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CRM Is Not Just for the Big Guys

Good CRM (Customer Relationship Management) in many dealerships is a desirable objective, but it’s often a hard reality. I find many dealers think CRM is something for big corporations that can spend big bucks on it. But good CRM is adaptable to small businesses willing to make the effort.

CRM today is just a broad business term for programs used to manage relationships with customers. While CRM often refers to computerized programs for contact management, etc., I’m referring to all aspects of connecting a dealership with its customer, whether sales or service related. Interestingly, just as the computers have changed the buying behavior of customers, they have also changed CRM approaches and made them easier than ever. Logically, more CRM is being conducted today via the Internet than by old fashioned direct mail. 

Some confuse CRM with Customer Service. They’re not the same. Customer Service is action taken to meet the customer’s expectations. CRM is intended to maintain a connection. It can, and should, be done by all dealers and the easy and least costly way to do it is via e-mail. That’s what the big boys are doing.

For example, Procter & Gamble regularly sends its customers an e-newsletter called “Home Made Simple.”  First, what a great title! It implies what every homemaker wants — keep it easy. Second, the e-newsletter contains helpful tips to make things easier for the homemaker, using P & G products, of course. This concept can easily be adapted by a boat dealership — “Boating at Its Best” or “More Boating Fun for You!”

Another example comes from Unilever with its newsletter “Dove Dimensions.” More than just soap, Dove now includes a full line of personal care products so there are lots of tips and ideas that can be included in the newsletter to help customers get more out of their Dove products.

Four points: (1) Because spam is out-of-control on the net, you must have your customers sign up for your e-newsletter. If they understand it will help them enjoy their boat more, they’ll happily sign up. (2) The content needs to be enlightening, it’s not a sales piece. Articles that make maintenance simple, talk about interesting places to go, list upcoming customer-only events, and present ideas to improve every day’s outing are what will keep the relationship you want. (3) All departments — sales, service, parts, store, marina — should contribute ideas to the content. (4) Personalize your online newsletter (a process referred to as mass customization.)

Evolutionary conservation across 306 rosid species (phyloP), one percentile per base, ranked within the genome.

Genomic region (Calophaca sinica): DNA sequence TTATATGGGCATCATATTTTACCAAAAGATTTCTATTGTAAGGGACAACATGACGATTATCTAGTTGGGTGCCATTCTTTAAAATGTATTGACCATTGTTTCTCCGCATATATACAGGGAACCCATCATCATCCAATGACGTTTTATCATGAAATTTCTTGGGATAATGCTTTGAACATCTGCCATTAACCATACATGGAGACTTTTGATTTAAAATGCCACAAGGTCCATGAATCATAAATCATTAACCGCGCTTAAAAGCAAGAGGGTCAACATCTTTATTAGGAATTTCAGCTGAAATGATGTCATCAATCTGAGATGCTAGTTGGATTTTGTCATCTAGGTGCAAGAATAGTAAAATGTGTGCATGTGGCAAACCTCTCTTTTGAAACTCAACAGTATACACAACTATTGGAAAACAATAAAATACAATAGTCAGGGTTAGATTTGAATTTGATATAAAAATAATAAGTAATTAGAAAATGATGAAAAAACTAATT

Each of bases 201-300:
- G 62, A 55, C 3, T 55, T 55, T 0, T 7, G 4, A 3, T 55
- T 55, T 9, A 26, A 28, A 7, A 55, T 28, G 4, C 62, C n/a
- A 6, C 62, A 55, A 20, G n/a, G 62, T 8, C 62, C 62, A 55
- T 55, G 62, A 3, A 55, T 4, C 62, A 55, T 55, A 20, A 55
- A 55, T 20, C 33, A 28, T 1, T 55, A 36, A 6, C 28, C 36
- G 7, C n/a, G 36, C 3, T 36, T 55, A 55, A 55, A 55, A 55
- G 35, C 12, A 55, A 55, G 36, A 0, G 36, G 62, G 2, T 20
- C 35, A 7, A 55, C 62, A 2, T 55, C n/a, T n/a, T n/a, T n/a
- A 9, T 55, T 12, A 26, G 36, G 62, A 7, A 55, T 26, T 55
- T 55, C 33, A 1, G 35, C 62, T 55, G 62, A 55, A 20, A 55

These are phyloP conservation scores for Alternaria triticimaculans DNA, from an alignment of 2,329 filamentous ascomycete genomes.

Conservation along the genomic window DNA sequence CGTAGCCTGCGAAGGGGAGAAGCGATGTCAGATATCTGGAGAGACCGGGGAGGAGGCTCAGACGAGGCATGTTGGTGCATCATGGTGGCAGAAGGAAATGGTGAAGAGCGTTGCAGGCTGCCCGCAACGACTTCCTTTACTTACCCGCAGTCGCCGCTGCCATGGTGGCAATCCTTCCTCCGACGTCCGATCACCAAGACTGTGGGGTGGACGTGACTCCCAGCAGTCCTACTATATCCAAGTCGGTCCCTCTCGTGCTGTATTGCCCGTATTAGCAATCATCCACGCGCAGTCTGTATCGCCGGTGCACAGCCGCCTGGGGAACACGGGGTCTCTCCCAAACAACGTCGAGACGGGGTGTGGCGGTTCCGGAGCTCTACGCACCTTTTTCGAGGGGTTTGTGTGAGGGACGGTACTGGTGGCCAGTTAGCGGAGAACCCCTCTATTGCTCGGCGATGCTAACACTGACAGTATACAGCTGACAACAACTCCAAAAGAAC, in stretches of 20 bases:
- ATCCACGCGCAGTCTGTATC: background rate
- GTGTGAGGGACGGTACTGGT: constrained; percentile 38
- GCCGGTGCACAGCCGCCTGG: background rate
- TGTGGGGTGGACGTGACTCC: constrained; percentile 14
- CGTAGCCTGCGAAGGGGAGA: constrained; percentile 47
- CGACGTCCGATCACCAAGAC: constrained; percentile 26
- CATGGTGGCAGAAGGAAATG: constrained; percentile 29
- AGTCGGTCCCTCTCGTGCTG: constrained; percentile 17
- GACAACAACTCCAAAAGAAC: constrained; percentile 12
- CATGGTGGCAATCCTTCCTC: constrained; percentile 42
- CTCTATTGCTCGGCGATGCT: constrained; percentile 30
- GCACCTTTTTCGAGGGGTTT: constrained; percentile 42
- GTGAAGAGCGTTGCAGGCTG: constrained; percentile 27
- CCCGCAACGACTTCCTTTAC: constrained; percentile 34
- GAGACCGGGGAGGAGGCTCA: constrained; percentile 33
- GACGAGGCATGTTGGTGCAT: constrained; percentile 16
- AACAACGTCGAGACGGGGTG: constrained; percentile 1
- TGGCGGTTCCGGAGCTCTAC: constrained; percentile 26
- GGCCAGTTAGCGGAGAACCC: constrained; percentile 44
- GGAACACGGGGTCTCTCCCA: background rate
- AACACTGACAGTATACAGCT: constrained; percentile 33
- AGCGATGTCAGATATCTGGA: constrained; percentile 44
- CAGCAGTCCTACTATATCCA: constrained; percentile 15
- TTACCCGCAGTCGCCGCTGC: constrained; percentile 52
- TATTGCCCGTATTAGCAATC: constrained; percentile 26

After all, you’re communicating with people you know and with whom you want an ongoing relationship. It is personal.


4 comments on “CRM Is Not Just for the Big Guys

  1. Phil Keeter


    Good thoughts–MRAA has supported this concept for a good many years. We feel it is a must for all dealers. MRAA endorses Customer Service Intelligence, a firm that provides a complete program for this very important dealer service.

  2. Noel Osborne

    CRM is so important to the success of Yamaha’s dealer network that a separate course on CRM was added to this years Yamaha Symposium series. Your CRM program has to assure you that your customers will never forget about who you are. If they do then their repurchase decision will not give you any edge over your competition. A simple way to look at CRM is ” If you forget about your customers, they will forget about you.”

  3. John Wisse

    Presumably, the essence of your message Norm is that marine dealers need to better convey and genuinely demonstrate that “we care” is a value they hold highest with the boating customer. It’s the very reason for their existence. If CRM were to be focused first on a “we care” belief, then perhaps it can follow in the footsteps of some other industries which hold dear the essence of promoting education and safety in the use of their products and related activities. By adopting an education-to-sales business model, marine dealers can show they care about their customer needs because it’s the right thing to do. If CRM programs and business models were to be adapted in this fashion, our recreational boating industry could become vastly enhanced on the industry side as well as the recreation side. Who among the USA’s marine dealers and manufacturers dare to be great by accepting the challenge of forging ahead by demonstrating a new industry leadership in this fashion?

  4. Nyla Deputy

    I have been trying to ‘sell’ Norm’s “4 POINTS” to boat dealers for the past 10 years. I have presented plans with ideas for newsletters and information to dealers for use by their customers in a format that is NOT a strictly sales oriented piece just as Norm described. I have the knowledge and ability along with 10 years worth of experience, to be able to do this. But so far, I have only found 1 manufacturer and 1 dealer who was interested in my services. Dealers are small businesses for the most part and don’t have a marketing staff to do CRM . They could benefit from CRM. But from my experience, it has been nearly impossible to sell this idea to them. Beleive me, I have tried. Too expensive and “NO MONEY IN THE BUDGET” is the reason most often cited even though my services are very low in cost.

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